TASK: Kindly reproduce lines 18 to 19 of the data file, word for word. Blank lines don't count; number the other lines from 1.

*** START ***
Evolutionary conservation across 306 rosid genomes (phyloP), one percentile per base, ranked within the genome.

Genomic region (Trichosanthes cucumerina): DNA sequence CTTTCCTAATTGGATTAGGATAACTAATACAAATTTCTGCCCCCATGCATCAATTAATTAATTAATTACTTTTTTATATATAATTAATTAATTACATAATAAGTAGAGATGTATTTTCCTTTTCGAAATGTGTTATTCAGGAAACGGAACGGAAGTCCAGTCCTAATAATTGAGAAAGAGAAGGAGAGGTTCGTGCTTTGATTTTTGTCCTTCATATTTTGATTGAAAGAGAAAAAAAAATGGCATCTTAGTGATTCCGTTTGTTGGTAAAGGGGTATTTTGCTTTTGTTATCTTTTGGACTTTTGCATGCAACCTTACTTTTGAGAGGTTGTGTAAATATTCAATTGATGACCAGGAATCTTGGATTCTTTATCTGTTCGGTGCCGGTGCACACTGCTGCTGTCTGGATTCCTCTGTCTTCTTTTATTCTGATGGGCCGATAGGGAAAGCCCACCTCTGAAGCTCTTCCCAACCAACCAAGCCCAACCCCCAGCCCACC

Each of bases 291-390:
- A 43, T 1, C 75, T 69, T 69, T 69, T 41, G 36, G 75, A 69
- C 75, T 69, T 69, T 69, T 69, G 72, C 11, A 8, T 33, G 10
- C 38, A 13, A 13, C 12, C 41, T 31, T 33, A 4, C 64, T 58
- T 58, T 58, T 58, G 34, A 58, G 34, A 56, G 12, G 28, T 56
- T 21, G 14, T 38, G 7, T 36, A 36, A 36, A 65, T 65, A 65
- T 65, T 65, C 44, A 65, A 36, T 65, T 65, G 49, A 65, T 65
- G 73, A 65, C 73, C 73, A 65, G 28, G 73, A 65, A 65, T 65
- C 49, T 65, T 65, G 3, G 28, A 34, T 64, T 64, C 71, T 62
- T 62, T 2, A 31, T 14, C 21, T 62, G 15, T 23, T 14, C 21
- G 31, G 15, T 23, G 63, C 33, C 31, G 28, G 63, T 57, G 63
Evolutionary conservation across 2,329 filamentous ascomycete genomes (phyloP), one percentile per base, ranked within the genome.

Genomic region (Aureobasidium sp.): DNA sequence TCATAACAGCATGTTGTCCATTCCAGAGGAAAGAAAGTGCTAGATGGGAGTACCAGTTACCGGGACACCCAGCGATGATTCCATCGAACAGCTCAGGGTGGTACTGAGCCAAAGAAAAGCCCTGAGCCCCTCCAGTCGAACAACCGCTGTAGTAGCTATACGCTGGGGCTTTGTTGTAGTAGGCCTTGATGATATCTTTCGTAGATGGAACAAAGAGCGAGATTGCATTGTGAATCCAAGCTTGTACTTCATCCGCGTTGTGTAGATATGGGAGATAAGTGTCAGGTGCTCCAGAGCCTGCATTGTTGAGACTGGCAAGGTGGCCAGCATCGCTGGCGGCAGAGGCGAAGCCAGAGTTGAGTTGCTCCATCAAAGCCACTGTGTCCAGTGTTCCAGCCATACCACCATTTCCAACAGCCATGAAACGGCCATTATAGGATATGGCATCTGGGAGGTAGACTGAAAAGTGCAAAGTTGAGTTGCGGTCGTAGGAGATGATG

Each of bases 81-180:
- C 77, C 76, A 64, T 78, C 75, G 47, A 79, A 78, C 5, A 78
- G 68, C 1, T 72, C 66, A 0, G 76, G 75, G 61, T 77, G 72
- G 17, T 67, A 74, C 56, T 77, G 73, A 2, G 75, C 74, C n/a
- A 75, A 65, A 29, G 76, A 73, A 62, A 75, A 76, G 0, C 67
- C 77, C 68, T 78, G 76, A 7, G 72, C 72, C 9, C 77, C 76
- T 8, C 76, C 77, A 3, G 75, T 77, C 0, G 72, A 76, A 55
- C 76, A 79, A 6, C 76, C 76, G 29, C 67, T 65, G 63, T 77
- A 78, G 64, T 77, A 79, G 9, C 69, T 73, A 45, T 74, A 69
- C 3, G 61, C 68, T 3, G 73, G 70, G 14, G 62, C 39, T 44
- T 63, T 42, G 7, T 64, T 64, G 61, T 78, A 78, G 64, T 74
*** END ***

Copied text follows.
- G 68, C 1, T 72, C 66, A 0, G 76, G 75, G 61, T 77, G 72
- G 17, T 67, A 74, C 56, T 77, G 73, A 2, G 75, C 74, C n/a